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Fire captain moving to lead battalion

Mark Savage worked as voice of department

Posted: August 6, 2012 2:00 a.m.
Updated: August 6, 2012 2:00 a.m.
Capt. Mark Savage, right, looks at a map of a brush fire near Val Verde on Friday. Capt. Mark Savage, right, looks at a map of a brush fire near Val Verde on Friday.
Capt. Mark Savage, right, looks at a map of a brush fire near Val Verde on Friday.

After three “tours” in downtown Los Angeles, Capt. Mark Savage of Valencia is heading back to operations for the Los Angeles County Fire Department, officials announced recently.

Savage will take his 27 years of experience to an as-yet-undetermined location, but he’s looking forward to serving as a battalion chief for whichever one of the county’s 22 battalions could use his help, he said.

Previously, as “the voice” of the county’s Fire Department, Savage was working at headquarters in the downtown office, where he was invaluable as a coordinator of information time and again when disaster struck, said county fire Chief Daryl Osby.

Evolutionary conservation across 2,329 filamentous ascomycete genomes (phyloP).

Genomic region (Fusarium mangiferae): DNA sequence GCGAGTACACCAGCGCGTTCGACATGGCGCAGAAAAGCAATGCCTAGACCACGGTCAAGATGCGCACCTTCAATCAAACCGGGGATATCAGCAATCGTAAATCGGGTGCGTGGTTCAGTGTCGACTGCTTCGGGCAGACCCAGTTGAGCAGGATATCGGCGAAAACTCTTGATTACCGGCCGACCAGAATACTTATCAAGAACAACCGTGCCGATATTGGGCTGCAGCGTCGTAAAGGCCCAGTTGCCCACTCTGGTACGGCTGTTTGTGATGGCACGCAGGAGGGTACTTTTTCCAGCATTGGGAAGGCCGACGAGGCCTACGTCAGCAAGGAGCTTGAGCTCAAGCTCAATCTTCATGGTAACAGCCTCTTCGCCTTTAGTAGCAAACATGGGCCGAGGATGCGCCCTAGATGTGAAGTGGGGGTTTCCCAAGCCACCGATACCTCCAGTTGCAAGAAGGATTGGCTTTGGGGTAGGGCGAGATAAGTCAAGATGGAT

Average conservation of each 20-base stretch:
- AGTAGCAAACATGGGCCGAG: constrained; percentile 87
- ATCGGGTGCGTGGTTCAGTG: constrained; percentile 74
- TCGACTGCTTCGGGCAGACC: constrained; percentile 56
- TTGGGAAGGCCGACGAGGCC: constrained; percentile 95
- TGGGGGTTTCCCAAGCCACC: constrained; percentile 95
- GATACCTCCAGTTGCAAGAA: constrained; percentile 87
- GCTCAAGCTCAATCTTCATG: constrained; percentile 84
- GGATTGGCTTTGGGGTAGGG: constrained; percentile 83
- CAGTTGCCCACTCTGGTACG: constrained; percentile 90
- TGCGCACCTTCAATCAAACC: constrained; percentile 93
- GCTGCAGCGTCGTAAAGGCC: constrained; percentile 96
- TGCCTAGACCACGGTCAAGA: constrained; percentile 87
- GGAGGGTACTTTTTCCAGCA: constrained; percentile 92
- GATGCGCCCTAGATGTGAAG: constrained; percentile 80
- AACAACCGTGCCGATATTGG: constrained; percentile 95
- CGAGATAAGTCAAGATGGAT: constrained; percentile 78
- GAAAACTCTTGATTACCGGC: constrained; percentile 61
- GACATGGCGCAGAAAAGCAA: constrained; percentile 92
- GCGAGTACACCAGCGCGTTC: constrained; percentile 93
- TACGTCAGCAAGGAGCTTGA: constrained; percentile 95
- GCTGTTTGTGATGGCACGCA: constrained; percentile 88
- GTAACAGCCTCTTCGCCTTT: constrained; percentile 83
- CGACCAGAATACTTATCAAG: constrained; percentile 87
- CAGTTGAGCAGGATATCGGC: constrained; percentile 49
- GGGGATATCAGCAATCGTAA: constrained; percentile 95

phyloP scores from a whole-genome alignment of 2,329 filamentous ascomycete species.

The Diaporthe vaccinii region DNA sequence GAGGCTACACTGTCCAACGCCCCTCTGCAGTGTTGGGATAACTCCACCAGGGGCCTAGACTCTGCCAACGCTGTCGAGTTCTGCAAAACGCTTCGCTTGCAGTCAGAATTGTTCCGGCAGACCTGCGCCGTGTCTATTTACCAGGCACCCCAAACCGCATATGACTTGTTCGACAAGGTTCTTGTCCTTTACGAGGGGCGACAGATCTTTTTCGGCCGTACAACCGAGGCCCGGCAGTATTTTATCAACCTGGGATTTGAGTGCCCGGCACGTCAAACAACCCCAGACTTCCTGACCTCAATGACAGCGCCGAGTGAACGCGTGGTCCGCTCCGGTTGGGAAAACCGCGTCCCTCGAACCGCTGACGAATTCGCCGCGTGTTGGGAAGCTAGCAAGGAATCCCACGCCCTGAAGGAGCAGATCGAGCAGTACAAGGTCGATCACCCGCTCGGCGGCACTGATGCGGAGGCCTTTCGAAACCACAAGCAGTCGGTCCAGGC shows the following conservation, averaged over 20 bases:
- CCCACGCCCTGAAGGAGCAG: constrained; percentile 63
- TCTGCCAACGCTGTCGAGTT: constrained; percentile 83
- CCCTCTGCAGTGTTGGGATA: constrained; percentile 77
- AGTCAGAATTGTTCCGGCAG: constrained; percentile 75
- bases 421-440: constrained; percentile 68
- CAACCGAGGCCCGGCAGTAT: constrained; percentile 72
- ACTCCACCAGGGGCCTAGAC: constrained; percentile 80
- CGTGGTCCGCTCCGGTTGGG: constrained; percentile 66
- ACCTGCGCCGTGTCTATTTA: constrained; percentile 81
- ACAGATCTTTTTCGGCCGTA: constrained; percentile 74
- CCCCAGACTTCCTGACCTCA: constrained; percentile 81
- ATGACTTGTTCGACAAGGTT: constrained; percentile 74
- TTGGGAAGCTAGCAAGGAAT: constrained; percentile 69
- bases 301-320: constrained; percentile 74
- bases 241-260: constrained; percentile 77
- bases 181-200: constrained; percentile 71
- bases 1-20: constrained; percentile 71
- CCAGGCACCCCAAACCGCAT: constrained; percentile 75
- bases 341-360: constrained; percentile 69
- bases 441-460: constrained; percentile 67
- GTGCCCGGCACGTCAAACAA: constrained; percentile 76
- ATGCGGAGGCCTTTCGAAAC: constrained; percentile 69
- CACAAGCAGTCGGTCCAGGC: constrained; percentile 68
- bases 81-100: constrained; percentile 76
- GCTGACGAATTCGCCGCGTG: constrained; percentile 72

“He’s worked in some very dynamic situations, and on top of that, he’s able to understand how to manage a major incident,” Osby said. “And he has the aptitude to work with the community, the media and politicians, representing the Fire Department very well.”

Osby noted his work with Savage several years ago, when the pair created a pamphlet on how residents should react in the event of a disaster. That pamphlet is still in use today.

“I’ve had a very good relationship with the media, and I think that’s important as a public agency,” Savage said. “We’re an organization that takes pride in the job we do, not just in Santa Clarita Valley, but for the entire county of Los Angeles.”

Fire officials also praised Savage’s handling of several major incidents such as the Buckweed Fire, which burned approximately 38,000 acres of land in the Santa Clarita Valley and Agua Dulce in October 2007.

“The Buckweed incident, Mark was the head (press information officer) on that, and that incident was very dynamic,” said Bill Niccum, Fire Department assistant fire chief. “It was wind-driven, and there were thousands of evacuations. Due to (Savage’s) demeanor, he laid that out in a calming manner and accurately.”

It’s a skill set that will serve the county well in his new role as battalion chief, Niccum said.

“As an incident commander, it’s absolutely critical that the incident only has one voice, and Mark gets that.”



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